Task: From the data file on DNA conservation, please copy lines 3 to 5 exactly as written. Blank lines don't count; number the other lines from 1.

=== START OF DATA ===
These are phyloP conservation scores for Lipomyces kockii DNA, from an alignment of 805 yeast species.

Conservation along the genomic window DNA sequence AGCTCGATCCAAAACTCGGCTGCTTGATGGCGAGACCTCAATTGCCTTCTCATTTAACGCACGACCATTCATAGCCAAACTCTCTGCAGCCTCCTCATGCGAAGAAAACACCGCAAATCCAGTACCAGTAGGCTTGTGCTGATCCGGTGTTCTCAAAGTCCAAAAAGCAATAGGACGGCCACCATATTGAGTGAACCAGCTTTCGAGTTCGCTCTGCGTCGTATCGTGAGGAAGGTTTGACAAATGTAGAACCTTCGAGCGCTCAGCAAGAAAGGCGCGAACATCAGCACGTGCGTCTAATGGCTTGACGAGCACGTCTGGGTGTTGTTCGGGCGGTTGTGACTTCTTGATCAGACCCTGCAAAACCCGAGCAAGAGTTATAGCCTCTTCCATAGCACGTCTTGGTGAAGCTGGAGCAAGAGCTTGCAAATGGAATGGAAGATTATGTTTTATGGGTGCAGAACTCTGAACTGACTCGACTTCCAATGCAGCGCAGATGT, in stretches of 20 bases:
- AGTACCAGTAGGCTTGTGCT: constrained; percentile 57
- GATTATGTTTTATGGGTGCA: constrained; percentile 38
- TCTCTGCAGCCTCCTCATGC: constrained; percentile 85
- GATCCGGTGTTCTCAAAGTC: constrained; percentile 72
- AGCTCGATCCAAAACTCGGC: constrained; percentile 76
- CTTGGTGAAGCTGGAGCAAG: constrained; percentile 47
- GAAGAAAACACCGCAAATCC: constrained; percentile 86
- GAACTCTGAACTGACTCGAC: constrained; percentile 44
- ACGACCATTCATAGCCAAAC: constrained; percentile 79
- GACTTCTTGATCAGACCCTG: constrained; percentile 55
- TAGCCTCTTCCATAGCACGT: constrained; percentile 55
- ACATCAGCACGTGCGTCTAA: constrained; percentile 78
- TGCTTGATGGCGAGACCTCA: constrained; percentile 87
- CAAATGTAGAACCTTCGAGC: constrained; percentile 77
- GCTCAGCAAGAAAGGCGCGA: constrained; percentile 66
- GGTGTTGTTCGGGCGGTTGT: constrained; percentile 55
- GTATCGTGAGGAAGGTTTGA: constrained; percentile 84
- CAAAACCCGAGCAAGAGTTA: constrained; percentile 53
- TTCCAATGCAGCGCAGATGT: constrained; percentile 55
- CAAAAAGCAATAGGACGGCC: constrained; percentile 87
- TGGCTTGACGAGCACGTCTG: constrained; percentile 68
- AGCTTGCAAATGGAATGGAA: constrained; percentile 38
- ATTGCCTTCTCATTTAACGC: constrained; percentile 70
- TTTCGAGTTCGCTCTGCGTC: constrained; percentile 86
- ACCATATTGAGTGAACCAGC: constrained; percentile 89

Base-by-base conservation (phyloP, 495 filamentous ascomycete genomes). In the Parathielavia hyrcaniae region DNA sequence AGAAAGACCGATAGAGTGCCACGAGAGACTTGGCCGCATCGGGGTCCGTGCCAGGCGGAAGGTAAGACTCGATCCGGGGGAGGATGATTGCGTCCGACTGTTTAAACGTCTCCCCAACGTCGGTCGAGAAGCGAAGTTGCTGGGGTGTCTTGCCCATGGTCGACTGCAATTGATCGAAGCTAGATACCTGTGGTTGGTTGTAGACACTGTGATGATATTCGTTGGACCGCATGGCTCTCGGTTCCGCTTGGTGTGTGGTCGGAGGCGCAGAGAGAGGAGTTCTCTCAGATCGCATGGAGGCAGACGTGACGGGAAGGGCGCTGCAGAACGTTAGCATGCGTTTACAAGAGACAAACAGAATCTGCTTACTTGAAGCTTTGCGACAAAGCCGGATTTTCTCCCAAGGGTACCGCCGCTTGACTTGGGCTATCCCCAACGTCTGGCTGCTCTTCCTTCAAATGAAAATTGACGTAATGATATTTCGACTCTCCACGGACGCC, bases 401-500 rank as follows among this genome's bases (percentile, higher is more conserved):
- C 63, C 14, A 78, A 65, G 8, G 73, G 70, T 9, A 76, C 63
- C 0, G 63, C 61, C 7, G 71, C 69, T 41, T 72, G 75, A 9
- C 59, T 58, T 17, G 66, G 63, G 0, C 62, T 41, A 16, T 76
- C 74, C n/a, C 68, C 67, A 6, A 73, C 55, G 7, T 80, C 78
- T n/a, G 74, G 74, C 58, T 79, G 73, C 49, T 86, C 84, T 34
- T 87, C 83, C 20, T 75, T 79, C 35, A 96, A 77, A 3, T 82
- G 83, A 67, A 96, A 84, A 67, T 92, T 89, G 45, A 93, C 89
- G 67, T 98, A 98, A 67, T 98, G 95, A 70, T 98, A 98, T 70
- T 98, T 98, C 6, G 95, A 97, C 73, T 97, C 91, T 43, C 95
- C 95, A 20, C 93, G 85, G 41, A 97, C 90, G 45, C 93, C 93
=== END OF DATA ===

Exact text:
- AGTACCAGTAGGCTTGTGCT: constrained; percentile 57
- GATTATGTTTTATGGGTGCA: constrained; percentile 38
- TCTCTGCAGCCTCCTCATGC: constrained; percentile 85